Europe after the referendum: the forgotten common cause

Article published on May 29, 2006
community published
Article published on May 29, 2006

This article has not been vetted by an editor at Paris HQ

One year after the French and Dutch voted 'no' to the European Constitution, Europe'sleaders don't seem to know how to restart the integration process. As for the 'nos', they have trouble making a Europe opposed to neoliberalism a concrete reality

But what if this breakdown was not really to do with the European Constitutional Treaty (ECT) but was rather symptomatic of a deeper problem? What if it was symptomatic of a lack of vision and the dissolution of the European project?

Believing that the European project was simply the common market is obviously confusing means with objective. One could believe that the idea of the EU as a zone of shared prosperity is sufficient. That it would mobilise a Europe shaped by a history of grand collective projects.

But such an idea is an illusion.

While such a zone is important, it is not sustainable unless it becomes the place for a shared, collective project.

Initially, a double-engine drove the European project in the 1950s: a desire for peace among Europeans and, in the context of the Cold War, a desire to create a more efficient social model in Western Europe in the face of the Soviet model imposed on Eastern Europe.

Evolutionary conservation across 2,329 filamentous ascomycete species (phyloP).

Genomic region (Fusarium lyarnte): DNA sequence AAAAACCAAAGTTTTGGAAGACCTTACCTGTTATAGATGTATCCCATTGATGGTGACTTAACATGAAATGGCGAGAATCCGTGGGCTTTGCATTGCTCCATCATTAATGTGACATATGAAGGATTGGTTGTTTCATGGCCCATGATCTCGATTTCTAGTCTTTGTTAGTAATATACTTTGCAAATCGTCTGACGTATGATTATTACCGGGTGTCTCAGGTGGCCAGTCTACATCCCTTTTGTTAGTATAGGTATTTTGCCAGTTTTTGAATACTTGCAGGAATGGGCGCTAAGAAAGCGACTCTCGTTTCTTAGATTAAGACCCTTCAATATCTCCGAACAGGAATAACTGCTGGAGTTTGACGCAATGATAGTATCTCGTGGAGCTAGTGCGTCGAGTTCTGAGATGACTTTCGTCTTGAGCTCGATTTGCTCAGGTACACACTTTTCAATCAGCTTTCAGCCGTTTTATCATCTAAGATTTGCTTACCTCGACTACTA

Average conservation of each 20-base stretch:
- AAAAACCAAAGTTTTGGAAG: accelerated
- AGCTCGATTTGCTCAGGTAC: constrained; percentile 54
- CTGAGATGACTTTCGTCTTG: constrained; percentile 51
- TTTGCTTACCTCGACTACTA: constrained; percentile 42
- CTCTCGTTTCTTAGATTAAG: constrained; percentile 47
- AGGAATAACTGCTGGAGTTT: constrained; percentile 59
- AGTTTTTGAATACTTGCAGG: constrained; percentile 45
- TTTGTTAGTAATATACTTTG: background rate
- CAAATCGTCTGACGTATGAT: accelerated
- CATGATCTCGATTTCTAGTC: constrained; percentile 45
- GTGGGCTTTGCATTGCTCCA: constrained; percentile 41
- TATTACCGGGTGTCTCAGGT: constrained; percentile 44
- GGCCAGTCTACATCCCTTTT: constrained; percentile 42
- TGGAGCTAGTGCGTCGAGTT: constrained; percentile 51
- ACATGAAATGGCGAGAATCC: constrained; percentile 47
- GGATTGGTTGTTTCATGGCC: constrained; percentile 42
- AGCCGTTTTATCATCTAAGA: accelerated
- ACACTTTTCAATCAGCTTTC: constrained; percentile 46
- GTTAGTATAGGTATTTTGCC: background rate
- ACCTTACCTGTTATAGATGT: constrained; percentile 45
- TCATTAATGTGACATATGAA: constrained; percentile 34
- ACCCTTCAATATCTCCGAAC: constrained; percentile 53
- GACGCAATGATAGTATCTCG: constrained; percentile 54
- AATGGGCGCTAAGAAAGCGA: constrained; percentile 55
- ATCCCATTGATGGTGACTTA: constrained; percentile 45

Engine failure

With the fall of the Berlin wall in 1989 and the events at the beginning of the 1990s, it was clear that these two engines were no longer a sufficient foundation for European integration. The 'Western European social model', founded on a combination of market controls and the social values of solidarity and equality, was no longer staring communism in the face. Instead it was being changed from the inside by a successful neoliberalism which was increasing inequality and provoking the break-up of solidarity. Neoliberalism had been imposed by default as the accepted social model. Ever since, a section of pro-European public opinion has not judged the constitutional treaty to be an acceptable compromise between advocates of a liberal Europe and those of a social Europe.

As for peace, no one in the 1990s could imagine war between France and Germany. But the inability of EU states to prevent the massacres in the former Yugoslavia or to support the peace process in the Middle East, a region so intimately linked to Europe's history, demonstrated a lack of European will and the absence of a shared cause behind which we can unite.

Europe from below

Over and above the constitution, can the European momentum pick up again? Passive but real support by the majority of Europeans for the common zone is one of the starting points for a relaunch. This will not be achieved through limp consensus but through dissensus and lively European debate. Europe's most serious enemies in the future are those who include Europe in the framework of a clash of civilisations - people like the Danish Prime Minister Fogh Rasmussen, the Dutch Immigration Minister Rita Verdonk, and French presidentual hopeful Nicolas Sarkozy. They and others flatter the nationalist and xenophobic demons which have been at the cause of Europe's catastrophes during the last few centuries.

If the next phase in European integration is to develop, the political, social and cultural dynamics will be created through the struggle against these enemies.